Shook Partner Phil Goldberg has written an op-ed for The Hill about the U.S. Supreme Court's potential grant of certiorari to a case centered on liability for lead paint removal. Goldberg asks, "In short, can local governments make businesses pay for the clean-up of downstream hazards associated with their products even when the companies did not cause the harms?"
The case involves a governmental effort to compel companies that sold lead paint before the 1950s to pay for a billion-dollar house-by-house cleanup program created in 2000. The government could not show which company sold the brands of paint used in each house, but the trial court approved the litigation, asking, "Shouldn’t we take advantage of this more contemporary knowledge to protect thousands of lives?"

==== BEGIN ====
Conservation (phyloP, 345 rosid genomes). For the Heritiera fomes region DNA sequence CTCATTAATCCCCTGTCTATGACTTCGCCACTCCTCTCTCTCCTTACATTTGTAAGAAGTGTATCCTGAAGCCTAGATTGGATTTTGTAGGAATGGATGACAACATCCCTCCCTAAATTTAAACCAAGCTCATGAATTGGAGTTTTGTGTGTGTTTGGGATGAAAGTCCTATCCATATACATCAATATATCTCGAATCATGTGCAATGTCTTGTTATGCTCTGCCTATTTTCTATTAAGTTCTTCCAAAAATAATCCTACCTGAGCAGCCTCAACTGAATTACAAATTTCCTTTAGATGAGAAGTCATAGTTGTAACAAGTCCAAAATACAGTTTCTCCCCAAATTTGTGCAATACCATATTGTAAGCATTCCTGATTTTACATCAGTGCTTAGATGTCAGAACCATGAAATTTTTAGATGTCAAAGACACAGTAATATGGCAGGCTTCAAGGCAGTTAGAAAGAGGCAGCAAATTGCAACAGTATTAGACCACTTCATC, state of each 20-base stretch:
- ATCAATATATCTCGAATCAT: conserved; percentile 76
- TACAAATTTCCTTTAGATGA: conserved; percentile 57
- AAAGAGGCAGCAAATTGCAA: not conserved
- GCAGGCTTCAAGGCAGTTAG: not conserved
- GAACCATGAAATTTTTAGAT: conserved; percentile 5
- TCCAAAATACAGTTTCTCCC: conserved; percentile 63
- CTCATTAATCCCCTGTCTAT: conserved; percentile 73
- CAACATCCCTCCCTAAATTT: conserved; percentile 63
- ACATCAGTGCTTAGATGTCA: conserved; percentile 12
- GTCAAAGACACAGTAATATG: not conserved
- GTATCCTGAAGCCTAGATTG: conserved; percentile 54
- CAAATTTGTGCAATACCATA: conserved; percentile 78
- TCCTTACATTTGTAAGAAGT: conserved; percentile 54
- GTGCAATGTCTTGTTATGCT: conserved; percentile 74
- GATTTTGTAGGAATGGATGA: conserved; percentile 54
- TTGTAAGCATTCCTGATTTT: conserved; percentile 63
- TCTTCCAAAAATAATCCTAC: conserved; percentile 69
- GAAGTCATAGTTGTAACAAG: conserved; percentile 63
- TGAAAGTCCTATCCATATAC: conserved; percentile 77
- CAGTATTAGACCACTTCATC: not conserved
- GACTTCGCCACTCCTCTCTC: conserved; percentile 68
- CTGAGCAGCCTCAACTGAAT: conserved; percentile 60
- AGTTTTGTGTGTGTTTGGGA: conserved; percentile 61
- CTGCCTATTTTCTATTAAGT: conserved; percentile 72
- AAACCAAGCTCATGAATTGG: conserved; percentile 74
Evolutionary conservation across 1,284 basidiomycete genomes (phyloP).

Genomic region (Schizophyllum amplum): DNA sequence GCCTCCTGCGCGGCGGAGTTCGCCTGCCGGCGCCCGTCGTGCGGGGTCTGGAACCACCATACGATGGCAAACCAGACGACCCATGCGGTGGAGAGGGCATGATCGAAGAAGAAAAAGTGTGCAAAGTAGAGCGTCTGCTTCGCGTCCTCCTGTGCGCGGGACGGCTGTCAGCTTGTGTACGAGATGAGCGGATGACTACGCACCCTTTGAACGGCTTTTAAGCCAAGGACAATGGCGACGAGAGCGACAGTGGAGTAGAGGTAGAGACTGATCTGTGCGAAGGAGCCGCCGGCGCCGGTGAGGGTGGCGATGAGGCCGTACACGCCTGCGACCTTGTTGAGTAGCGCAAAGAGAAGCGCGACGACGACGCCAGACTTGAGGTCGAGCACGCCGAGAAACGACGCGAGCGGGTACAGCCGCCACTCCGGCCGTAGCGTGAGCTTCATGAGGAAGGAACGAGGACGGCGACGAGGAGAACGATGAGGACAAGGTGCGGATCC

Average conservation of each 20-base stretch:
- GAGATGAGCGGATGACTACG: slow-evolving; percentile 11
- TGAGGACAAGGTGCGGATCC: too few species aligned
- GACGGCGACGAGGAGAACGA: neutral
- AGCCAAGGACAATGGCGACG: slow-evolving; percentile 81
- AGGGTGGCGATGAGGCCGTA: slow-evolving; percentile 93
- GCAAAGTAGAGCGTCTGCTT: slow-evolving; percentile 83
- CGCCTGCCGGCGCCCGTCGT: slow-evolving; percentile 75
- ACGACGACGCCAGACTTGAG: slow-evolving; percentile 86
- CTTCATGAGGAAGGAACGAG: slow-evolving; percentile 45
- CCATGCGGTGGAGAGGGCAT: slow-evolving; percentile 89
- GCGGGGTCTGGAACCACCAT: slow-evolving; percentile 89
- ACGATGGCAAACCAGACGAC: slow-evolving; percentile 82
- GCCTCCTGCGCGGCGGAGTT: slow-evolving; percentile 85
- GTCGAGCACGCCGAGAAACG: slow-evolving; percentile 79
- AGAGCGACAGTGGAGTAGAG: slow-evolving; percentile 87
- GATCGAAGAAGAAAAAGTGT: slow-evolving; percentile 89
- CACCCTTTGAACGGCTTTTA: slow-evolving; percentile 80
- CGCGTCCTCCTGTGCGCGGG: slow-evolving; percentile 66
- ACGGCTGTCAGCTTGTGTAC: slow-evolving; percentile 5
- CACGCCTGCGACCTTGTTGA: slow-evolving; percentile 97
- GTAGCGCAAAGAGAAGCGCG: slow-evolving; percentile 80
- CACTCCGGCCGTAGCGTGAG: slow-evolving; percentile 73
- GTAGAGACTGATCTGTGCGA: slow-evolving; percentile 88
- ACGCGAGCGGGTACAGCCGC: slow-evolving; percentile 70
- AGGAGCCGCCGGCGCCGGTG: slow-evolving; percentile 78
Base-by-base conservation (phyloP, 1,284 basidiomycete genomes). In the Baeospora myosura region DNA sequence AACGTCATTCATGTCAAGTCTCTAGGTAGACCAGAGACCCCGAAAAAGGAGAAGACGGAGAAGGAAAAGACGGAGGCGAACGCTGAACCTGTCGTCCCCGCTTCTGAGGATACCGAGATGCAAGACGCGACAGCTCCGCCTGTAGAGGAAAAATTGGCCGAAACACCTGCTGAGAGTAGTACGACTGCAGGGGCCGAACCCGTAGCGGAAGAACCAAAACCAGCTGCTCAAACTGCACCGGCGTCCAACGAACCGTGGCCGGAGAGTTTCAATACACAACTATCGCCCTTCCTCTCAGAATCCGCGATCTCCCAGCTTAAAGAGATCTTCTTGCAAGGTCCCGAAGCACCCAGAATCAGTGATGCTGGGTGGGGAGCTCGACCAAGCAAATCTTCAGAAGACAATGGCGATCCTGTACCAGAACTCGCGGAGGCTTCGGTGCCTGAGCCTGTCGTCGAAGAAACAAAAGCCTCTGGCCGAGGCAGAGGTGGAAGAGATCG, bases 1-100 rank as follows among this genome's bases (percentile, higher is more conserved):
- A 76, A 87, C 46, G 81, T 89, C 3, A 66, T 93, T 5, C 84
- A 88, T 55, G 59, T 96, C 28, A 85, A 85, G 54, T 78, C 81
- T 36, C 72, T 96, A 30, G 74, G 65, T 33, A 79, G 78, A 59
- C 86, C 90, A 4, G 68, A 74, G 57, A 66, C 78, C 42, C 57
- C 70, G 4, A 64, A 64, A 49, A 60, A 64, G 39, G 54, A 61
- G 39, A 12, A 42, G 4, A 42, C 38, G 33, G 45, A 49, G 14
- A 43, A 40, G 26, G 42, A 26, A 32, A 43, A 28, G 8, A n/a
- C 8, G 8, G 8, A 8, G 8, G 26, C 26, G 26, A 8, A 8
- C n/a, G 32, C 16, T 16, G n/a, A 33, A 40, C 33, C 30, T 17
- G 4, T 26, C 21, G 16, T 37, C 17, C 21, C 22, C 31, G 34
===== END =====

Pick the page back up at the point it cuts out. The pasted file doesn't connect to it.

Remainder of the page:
"The answer to the trial court’s rhetorical question has been 'no' in nearly every other place this litigation has been tried, including Rhode Island, New Jersey and Illinois," Goldberg explains. "These progressive states recognized that if local governments could target businesses in these ways, any company could be subject to unlimited liability regardless of its degree of culpability. The New Jersey Supreme Court explained that a company cannot be liable for 'merely offering an everyday household product for sale.' And, the Rhode Island Supreme Court said that such liability violates 'basic fairness.' The progressive legal philosophy does not support unprincipled liability."